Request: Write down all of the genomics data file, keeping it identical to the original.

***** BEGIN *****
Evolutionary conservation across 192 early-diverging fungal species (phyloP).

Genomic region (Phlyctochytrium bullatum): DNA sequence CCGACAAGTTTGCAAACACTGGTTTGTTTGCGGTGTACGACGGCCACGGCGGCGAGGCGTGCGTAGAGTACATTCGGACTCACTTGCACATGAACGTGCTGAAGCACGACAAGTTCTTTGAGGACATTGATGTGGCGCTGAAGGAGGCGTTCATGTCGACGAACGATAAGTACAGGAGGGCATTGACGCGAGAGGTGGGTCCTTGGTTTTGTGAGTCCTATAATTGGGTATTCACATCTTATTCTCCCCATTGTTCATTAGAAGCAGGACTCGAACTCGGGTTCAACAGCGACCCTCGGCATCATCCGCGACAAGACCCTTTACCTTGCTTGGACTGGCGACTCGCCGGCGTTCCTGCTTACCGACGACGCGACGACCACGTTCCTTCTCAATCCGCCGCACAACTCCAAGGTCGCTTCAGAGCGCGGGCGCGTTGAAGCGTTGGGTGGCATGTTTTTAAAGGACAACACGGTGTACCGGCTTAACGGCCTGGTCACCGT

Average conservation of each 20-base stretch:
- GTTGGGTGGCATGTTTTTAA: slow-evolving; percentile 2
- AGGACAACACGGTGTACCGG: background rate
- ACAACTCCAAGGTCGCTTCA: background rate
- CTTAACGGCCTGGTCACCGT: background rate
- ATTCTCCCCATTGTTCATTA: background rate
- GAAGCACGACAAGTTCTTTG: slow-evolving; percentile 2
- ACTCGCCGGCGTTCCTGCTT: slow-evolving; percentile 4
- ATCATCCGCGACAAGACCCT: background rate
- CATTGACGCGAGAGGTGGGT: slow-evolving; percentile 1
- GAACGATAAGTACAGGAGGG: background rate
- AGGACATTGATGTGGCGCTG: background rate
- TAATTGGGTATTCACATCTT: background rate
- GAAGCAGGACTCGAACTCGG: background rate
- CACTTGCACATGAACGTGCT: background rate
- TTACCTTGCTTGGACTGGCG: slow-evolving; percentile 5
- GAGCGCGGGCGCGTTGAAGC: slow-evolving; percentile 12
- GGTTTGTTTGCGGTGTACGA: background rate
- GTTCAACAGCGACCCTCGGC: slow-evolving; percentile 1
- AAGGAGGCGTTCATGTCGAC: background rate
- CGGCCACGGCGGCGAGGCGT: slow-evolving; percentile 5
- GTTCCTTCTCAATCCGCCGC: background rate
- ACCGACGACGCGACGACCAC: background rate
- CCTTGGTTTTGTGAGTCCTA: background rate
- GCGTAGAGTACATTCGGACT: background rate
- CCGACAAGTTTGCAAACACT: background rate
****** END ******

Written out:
Evolutionary conservation across 192 early-diverging fungal species (phyloP).

Genomic region (Phlyctochytrium bullatum): DNA sequence CCGACAAGTTTGCAAACACTGGTTTGTTTGCGGTGTACGACGGCCACGGCGGCGAGGCGTGCGTAGAGTACATTCGGACTCACTTGCACATGAACGTGCTGAAGCACGACAAGTTCTTTGAGGACATTGATGTGGCGCTGAAGGAGGCGTTCATGTCGACGAACGATAAGTACAGGAGGGCATTGACGCGAGAGGTGGGTCCTTGGTTTTGTGAGTCCTATAATTGGGTATTCACATCTTATTCTCCCCATTGTTCATTAGAAGCAGGACTCGAACTCGGGTTCAACAGCGACCCTCGGCATCATCCGCGACAAGACCCTTTACCTTGCTTGGACTGGCGACTCGCCGGCGTTCCTGCTTACCGACGACGCGACGACCACGTTCCTTCTCAATCCGCCGCACAACTCCAAGGTCGCTTCAGAGCGCGGGCGCGTTGAAGCGTTGGGTGGCATGTTTTTAAAGGACAACACGGTGTACCGGCTTAACGGCCTGGTCACCGT

Average conservation of each 20-base stretch:
- GTTGGGTGGCATGTTTTTAA: slow-evolving; percentile 2
- AGGACAACACGGTGTACCGG: background rate
- ACAACTCCAAGGTCGCTTCA: background rate
- CTTAACGGCCTGGTCACCGT: background rate
- ATTCTCCCCATTGTTCATTA: background rate
- GAAGCACGACAAGTTCTTTG: slow-evolving; percentile 2
- ACTCGCCGGCGTTCCTGCTT: slow-evolving; percentile 4
- ATCATCCGCGACAAGACCCT: background rate
- CATTGACGCGAGAGGTGGGT: slow-evolving; percentile 1
- GAACGATAAGTACAGGAGGG: background rate
- AGGACATTGATGTGGCGCTG: background rate
- TAATTGGGTATTCACATCTT: background rate
- GAAGCAGGACTCGAACTCGG: background rate
- CACTTGCACATGAACGTGCT: background rate
- TTACCTTGCTTGGACTGGCG: slow-evolving; percentile 5
- GAGCGCGGGCGCGTTGAAGC: slow-evolving; percentile 12
- GGTTTGTTTGCGGTGTACGA: background rate
- GTTCAACAGCGACCCTCGGC: slow-evolving; percentile 1
- AAGGAGGCGTTCATGTCGAC: background rate
- CGGCCACGGCGGCGAGGCGT: slow-evolving; percentile 5
- GTTCCTTCTCAATCCGCCGC: background rate
- ACCGACGACGCGACGACCAC: background rate
- CCTTGGTTTTGTGAGTCCTA: background rate
- GCGTAGAGTACATTCGGACT: background rate
- CCGACAAGTTTGCAAACACT: background rate